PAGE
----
In Ukraine, UkraineInvest assumes this role, but the range of services offered in terms of facilitating administrative procedures are not as comprehensive as those of other IPAs with dedicated one-stop services centres. While Ukraine’s IPA offers licences and construction approvals, as well as assistances with utilities, legal issues and other business matters, it does not provide tax registration and work permits (OECD, 2020[9]).

UkraineInvest also advertises the convenience and transparency of the online platform Diia that is expected to include all government to business services by 2024, such as the registration of LLCs within 24 hours and free or charge, the obtention of permits and licences for transport, water use and other, the submission of waste declarations, the access to government data on land use, companies register and the provision of custom support on administrative procedures (UkraineInvest, 2021[10]).

So-called aftercare or retention measures are also influential in companies’ decisions to stay in the country and reinvest. UkraineInvest provides existing investors with such services aimed at triggering reinvestments or at least maintaining existing investments. UkraineInvest undertakes a wide range of aftercare activities compared with other EU Eastern partner countries such as Azerbaijan, Belarus or Georgia, but could further improve its offer to align with OECD practices (Table 6.2) (OECD, 2020[9]).

In order to modernise the energy infrastructure, it is essential to focus on sustainable alternatives and attract low-carbon FDI in accordance with EU approaches. Hence, the Ministry of Energy of Ukraine was, as of July 2021, developing the Integrated National Plan for Energy and Climate 2021-2030, which would combine agreed goals, policies and measures for energy efficiency, environmental protection and renewable energy. As part of this plan, the Ministry of Energy would determine the volume of annual support quotas and auctions schedules for 2021 and indicative forecasts of annual support quotas for 2022-2025. Pursuant to Article 9-3 of the Law of Ukraine “On Alternative Energy Sources”, proposals on annual support quotas are prepared taking into account Ukraine’s international commitments on renewable energy development, Ukraine’s Energy Strategy, and the Generation Capacity Assessment Report and Transmission System Development Plan (see Chapter 2).

Broadly speaking, the main investment incentives provided in the energy sector pertain to renewable energy. The establishment of an auction system is seen as central to supporting the development of renewable electricity, as defined in Law of Ukraine № 2712-VIII “On Amendments to Certain Laws of Ukraine on Ensuring Competitive Conditions of Electricity Production from Alternative Energy Sources”. Key provisions include: (i) mandatory participation in the auction from 2020 for solar power stations with a capacity of at least 1 MW and wind farms with a capacity of at least 5 MW; (ii) receipt by the winners of the auction of state support for the sale of "green" energy for 20 years under PPA agreement; (iii) provision of the opportunity to participate in auctions for all types of renewable generation; (iv) possibility to receive a surcharge of up to 10% of the auction price for the use of Ukrainian equipment.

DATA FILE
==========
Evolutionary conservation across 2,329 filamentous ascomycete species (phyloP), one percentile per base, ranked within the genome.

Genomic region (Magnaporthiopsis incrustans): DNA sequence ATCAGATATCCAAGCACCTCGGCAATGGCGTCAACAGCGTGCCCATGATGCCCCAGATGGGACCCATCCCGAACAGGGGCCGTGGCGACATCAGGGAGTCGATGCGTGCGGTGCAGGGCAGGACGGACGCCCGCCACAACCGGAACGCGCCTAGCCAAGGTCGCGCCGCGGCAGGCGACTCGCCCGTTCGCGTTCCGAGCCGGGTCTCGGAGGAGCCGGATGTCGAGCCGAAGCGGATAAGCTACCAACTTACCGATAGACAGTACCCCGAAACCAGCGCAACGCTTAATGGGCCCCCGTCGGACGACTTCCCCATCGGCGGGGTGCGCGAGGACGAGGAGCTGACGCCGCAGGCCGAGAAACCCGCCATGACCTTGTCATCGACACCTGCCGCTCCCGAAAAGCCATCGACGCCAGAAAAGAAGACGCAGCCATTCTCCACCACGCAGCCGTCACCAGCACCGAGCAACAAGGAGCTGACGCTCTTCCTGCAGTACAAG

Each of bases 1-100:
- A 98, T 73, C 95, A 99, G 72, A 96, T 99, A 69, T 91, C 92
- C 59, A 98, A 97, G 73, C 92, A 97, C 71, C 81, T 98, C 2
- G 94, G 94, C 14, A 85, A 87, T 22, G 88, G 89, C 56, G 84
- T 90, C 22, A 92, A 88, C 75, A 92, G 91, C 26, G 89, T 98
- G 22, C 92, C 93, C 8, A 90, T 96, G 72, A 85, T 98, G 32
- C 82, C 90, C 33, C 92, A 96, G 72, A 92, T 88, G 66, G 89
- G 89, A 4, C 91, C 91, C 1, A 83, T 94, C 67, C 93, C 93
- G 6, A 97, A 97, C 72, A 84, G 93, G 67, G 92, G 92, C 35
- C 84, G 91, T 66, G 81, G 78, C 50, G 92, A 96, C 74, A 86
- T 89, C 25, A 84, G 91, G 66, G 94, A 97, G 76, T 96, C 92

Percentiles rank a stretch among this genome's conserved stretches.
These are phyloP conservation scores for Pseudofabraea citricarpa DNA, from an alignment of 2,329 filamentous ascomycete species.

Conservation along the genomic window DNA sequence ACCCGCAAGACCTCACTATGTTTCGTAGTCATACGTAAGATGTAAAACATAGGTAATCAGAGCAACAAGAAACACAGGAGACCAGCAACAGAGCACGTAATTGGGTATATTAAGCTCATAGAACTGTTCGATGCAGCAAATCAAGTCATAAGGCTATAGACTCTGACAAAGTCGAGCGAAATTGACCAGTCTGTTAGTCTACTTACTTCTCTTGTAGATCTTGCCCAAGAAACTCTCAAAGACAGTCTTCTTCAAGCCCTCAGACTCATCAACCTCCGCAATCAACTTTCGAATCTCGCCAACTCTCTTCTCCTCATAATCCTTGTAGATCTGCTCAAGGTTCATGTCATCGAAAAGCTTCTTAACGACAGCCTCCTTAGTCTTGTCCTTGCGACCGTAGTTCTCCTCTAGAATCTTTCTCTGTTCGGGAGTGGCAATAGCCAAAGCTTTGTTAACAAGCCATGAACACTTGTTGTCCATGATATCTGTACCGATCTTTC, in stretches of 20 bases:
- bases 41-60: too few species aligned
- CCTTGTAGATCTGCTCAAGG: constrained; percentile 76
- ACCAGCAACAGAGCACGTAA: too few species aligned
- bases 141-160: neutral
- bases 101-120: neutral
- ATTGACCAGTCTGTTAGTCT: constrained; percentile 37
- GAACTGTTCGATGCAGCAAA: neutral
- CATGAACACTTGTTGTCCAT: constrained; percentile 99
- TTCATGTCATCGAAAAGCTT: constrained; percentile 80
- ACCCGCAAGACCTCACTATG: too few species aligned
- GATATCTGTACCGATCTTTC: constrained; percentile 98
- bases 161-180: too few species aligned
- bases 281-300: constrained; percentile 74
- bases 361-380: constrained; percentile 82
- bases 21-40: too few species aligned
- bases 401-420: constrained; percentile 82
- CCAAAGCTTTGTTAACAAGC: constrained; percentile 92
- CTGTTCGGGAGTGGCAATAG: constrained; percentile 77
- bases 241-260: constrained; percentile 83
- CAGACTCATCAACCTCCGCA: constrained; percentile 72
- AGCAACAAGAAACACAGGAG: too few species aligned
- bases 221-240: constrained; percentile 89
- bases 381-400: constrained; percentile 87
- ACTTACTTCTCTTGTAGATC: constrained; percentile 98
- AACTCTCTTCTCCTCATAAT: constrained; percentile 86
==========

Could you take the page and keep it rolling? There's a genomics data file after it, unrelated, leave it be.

Heat production from renewable energy sources is incentivised through the 2017 Law of Ukraine №1959-VIII "On Amendments to the Law of Ukraine "On Heat Supply" to stimulate heat production from alternative energy sources”. This law provides for the establishment of tariffs for thermal energy from alternative sources set at 90% of the current tariff level for thermal energy generated from gas.

Over the course of 2018-2019, a number of laws and regulations of NEURC were adopted to create incentives for investment in renewable energy and to facilitate the construction of new generation capacities. Most notably, Law №2517--VIII “On amending some laws regarding investment attractiveness of construction of renewable energy objects” eased regulatory requirements for the construction of wind farms and other renewable energy generation objects; and Law №2628--VIII further eased regulatory requirements for the construction of renewable energy generation objects and allow the construction on different types of land plots without legal change of purpose (OECD, 2020[22]).

In terms of tax incentives, investments made in renewable energy can benefit from 100% corporate income tax exemption over a defined period (tax holiday) and a permanent exemption on trade taxes, such as import duties, VAT on imports, or exports taxes. The acquisition of renewable power sources or energy saving equipment for own-use of electricity production is also exempt from customs duties (OECD, 2020[9]), and companies can benefit from 75% land tax discount for land that is used for the generation of energy from renewable energy sources (OECD, 2020[22]).

Energy companies are also expected to benefit from programmes aiming at increasing energy efficiency of households and industrial facilities through attractive loan conditions (“Warm loans”). However, the feed-in tariffs introduced in 2009 and anticipated to last until 2030 were among the most attractive in Europe and were expected to be one the main instruments to attract investors into the renewable energy sector, but they were abandoned by the government.